Being Julia

2006-03-30 12:56


It's 1938 and Julia Lambert is the pre-eminent actress on London's West End. Beauty, natural talent and 25 years of experience have lent her the power to delight audiences regardless of material, and fill her husband's theatre night after night. But Julia is tired - tired of acting, tired of watching her figure, tired of fighting off ambitious young starlets seeking to dethrone her. Then Tom, a star struck young American, arrives on the scene and Julia finds herself falling headlong into a passionate affair with him. But Tom soon proves both fickle and callous, and uses Julia's obvious infatuation with him to secure a role for his new girlfriend in her latest play. Crestfallen, Julia gives her consent, but Tom (along with everyone else in her life) soon learns that she is not to be underestimated.


One of mainstream Hollywood's greatest failings is its over reliance on "nice" characters. Studios have convinced themselves that audiences only like it when good-natured, loveable, morally unambiguous characters win through. If a "nasty" character must win, then it must be for the right reason.

Well "Being Julia" turns all that nonsense on its head. Its heroine is a vain, selfish, manipulative and thoroughly self-absorbed prima donna. And yet, by the end of the movie, we absolutely love her.

This is due in large part to an outstanding performance by Annette Bening. Julia would be an easy character to play badly - all one need do is exaggerate her theatrical antics very slightly and she immediately slips into farce, and is reduced to a rather mean spirited clown. Instead Bening balances the diva with the real woman, moving expertly between these two poles as each scene demands. Though the considerable power of Bening's craftsmanship is undoubted, the real key to her performance is her deep understanding of the character. It is by sharing this understanding with us - by transmitting it to us - that she makes the role truly great.

When we first meet Julia we are taken aback, if not openly irritated, by her obvious facade. We quickly realise that, after all her years on the stage, she has become incapable of simply being herself. She is constantly playing roles with everyone around her, even using dialogue from plays on her friends and family as she mimes anger, sadness and joy. It's as though she has allowed her acting to seep into her life, gradually cutting her off from the people she loves. When we finally begin to see cracks in the facade - that is the moment we begin to fall in love with her.

And it is this complexity that Bening handles so expertly. Her diva antics seem to throw the "real" moments into sharp relief, but neither is allowed to overwhelm the other entirely. At times the subtle play of emotion in Benings voice and expression are utterly unnerving in their realism - realism that seems almost out of place in what is essentially a wicked comedy.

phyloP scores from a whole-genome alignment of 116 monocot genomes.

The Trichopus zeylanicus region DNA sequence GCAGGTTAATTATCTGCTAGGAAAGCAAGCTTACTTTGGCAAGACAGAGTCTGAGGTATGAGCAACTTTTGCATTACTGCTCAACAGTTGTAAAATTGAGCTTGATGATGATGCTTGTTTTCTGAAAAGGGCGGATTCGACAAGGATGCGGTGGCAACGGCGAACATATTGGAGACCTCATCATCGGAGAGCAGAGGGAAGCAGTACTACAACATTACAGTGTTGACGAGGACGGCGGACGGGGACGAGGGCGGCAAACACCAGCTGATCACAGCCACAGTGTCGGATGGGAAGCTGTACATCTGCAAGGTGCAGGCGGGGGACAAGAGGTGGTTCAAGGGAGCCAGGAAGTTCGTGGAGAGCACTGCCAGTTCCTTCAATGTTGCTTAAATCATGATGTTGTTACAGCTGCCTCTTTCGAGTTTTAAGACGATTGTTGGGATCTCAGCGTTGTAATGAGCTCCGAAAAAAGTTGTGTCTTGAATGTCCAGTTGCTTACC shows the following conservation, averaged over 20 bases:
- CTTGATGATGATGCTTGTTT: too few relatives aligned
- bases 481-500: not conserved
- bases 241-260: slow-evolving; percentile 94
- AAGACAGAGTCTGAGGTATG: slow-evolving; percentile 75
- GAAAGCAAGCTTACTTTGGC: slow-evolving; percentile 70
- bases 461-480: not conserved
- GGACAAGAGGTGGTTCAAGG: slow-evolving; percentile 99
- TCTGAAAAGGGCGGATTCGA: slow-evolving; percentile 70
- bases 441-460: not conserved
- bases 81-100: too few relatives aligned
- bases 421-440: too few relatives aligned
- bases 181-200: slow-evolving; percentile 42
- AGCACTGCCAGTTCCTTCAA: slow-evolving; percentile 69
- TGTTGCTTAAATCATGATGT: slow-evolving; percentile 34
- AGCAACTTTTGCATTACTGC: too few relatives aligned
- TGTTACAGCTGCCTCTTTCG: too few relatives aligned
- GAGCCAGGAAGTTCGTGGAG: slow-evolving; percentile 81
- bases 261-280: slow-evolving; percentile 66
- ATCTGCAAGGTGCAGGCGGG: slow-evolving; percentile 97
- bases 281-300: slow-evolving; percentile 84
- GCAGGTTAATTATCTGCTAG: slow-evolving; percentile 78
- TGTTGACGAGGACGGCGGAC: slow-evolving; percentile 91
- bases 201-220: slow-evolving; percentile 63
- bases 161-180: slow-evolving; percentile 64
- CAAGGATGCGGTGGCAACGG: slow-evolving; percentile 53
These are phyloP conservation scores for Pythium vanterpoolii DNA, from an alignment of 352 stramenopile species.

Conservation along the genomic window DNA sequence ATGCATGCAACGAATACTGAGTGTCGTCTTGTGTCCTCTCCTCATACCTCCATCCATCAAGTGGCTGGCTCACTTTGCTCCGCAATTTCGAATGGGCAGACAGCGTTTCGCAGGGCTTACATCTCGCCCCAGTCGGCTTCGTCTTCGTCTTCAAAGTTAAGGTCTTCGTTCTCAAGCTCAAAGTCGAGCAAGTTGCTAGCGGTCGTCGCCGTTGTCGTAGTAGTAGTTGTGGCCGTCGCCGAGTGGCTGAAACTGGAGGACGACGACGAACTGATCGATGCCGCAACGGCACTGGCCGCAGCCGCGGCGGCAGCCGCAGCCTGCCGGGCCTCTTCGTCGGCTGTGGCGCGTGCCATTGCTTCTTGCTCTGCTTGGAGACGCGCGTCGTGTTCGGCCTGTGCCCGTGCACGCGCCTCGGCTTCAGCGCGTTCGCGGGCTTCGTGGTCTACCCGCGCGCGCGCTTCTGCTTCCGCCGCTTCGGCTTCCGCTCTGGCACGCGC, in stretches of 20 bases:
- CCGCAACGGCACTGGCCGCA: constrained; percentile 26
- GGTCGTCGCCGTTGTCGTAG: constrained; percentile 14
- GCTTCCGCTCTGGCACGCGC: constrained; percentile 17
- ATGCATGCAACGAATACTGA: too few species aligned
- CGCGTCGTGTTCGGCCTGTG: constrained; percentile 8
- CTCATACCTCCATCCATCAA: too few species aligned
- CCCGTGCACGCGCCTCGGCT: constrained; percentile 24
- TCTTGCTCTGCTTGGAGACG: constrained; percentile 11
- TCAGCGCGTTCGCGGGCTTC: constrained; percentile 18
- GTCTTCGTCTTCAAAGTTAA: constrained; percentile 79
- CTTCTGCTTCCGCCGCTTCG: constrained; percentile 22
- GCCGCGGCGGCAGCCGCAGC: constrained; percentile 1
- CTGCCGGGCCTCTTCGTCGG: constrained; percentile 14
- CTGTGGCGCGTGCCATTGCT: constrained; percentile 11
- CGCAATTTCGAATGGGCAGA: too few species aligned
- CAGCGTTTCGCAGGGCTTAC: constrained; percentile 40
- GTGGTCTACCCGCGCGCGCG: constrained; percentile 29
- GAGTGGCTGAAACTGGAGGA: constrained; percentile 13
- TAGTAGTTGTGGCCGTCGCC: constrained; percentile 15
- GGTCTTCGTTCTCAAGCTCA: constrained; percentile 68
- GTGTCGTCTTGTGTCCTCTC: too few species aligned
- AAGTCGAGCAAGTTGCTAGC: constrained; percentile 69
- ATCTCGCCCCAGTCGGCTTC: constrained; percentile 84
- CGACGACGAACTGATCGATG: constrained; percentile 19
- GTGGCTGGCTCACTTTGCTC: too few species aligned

However one player cannot carry a whole production and Bening is aided in her efforts by an able and thoroughly delightful supporting cast. Jeremy Irons is at his effortless best as Julia's charming and somewhat machiavellian husband. As their son (maturely handled by Thomas Sturridge) remarks "Daddy only plays one part - the most handsome man in England". The wonderful Michael Gambon plays Julia's first director who taught her the trade. Long dead, he acts as a kind of interior monologue for Julia, cheering her victories and chiding her naughtiness. Juliet Stevenson, perhaps the most likeable actress onscreen today, is a delight as Evie, Julia's forthright cockney dresser. Like Bening, Stevenson invests her role with far more subtle complexity than might be expected.

The movie's crew are equally gifted. Hungarian director Istvan Szabo has been making films for more than 50 years, including the excellent "Sunshine" in 1999. Capetonian born screenwriter Ronald Harwood has become one of England's most celebrated writers for stage and screen. His talents were recognized by America in 2003 with an Oscar for "The Pianist", and he brings his considerable powers to bear on this masterly adaptation of the W. Somerset Maugham novella originally titled "Theatre".

All in all you can't help but marvel at the incredible maturity and craftsmanship of this work. You get a sense that everyone involved has paid their dues and made their money, and they are doing this simply for the joy of doing something well. The result is an absolute joy to behold - wickedly funny but not idiotic, touching but not cloying and intelligent but never dull.

Still, for all its delights, "Being Julia" is not for everyone. Its theatrical antics will irritate some, as will the large quantities of dialogue. This is cinema for grownups - you have to actually listen to the characters to know what's going on and you won't necessarily like all the characters, or even the heroine herself. But, if you give it a chance, the movie has a way of seeping into your bones and gripping you in a way that seems to contradict the frivolity and moral ambiguity of the material. At the very least watch it just to see Bening, because people are going to be talking about her performance for many years to come.

- By Alistair Fairweather

Annette Bening lights up the screen in this elegant, funny and deeply touching exploration of life on the stage.

Len 2005/02/25 11:30 PM
Ok Ok Balu abcdefg
Trudi 2005/02/25 11:44 PM
very nice... up to a point a very nice movie -- well executed-- great acting--the last bit is somewhat unrealistic -- in "real" life a scene like that would not materialise on stage and a director would certainly not be that enthusiatic about an actress altering a script the way she did... Stage Beauty
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